As always, there are two sides to every lawsuit, and the one filed by Steely Dan’s Donald Fagen against the estate of the late Walter Becker is no different.
Fagen filed suit last week over ownership of the name and trademark of Steely Dan due to a contractual agreement back when the band formed in the early seventies that states if either Fagen or Becker quit or died, the remaining band member would purchase the departed member’s various shares in the name.
The Estate of Walter Becker, however, is refuting that agreement and issued the following statement:
“We were disappointed to learn that Donald Fagen commenced a lawsuit against (the estate of) Walter Becker, his partner of 50 years, on the eve of Thanksgiving. We believe the agreement to which Mr. Fagen refers in his suit — drafted 45 years ago— was not in effect at the time of Walter’s death.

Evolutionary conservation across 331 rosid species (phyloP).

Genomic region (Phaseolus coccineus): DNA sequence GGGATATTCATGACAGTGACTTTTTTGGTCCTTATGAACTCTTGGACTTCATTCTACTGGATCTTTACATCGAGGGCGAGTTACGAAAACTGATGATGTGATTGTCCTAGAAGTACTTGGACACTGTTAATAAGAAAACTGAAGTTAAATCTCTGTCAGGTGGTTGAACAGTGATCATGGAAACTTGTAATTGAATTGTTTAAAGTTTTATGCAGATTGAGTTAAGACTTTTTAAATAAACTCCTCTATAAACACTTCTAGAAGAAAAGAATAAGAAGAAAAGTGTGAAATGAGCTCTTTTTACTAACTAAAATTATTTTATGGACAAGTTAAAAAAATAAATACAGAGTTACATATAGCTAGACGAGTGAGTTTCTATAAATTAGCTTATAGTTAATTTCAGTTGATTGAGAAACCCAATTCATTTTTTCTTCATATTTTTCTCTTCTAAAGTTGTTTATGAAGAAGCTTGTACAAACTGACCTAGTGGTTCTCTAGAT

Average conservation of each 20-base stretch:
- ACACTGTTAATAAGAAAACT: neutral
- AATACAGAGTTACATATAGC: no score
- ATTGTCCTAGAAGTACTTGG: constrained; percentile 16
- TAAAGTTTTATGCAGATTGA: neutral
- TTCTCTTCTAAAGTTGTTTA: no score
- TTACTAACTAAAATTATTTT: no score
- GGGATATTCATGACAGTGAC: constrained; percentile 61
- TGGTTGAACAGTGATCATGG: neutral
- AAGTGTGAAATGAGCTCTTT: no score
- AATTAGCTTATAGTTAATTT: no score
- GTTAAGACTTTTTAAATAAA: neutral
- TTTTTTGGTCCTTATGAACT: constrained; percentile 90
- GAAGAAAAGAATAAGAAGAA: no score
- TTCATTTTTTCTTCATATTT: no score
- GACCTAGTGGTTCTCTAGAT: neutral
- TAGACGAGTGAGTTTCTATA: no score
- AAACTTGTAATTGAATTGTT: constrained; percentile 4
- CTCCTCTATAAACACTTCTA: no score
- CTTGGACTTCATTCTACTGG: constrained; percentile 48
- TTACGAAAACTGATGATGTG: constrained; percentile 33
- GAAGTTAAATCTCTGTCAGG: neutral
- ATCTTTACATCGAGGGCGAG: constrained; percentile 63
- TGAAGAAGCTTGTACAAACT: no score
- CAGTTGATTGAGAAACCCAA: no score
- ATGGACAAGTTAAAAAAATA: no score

Mr. Fagen's lawsuit, riddled with half-truths and omissions, misleadingly fails to state that the day after Walter died, Mr. Fagen had his lawyer send a demand letter to Walter’s estate, thus beginning a legal campaign against Walter’s family immediately after his death. The misrepresentation that his widow, Ms. Cioffi initiated any litigious action is simply untrue. In our view, Mr. Fagen is unfairly trying to deprive Walter’s family of the fruits of their joint labors.
Since Walter’s passing, we have endeavored to achieve a compromise with Mr. Fagen. We were close to a resolution with his longtime counsel who he suddenly fired. We then negotiated in good faith with replacement counsel who Mr. Fagen also fired. Mr. Fagen’s third and current lawyer did not even attempt to contact us prior to filing a lawsuit.
While we regret Mr. Fagen’s latest actions, we will vigorously defend against his unwarranted and frivolous case.”
Erica Banas is a rock/classic rock blogger that loves the smell of old vinyl in the morning.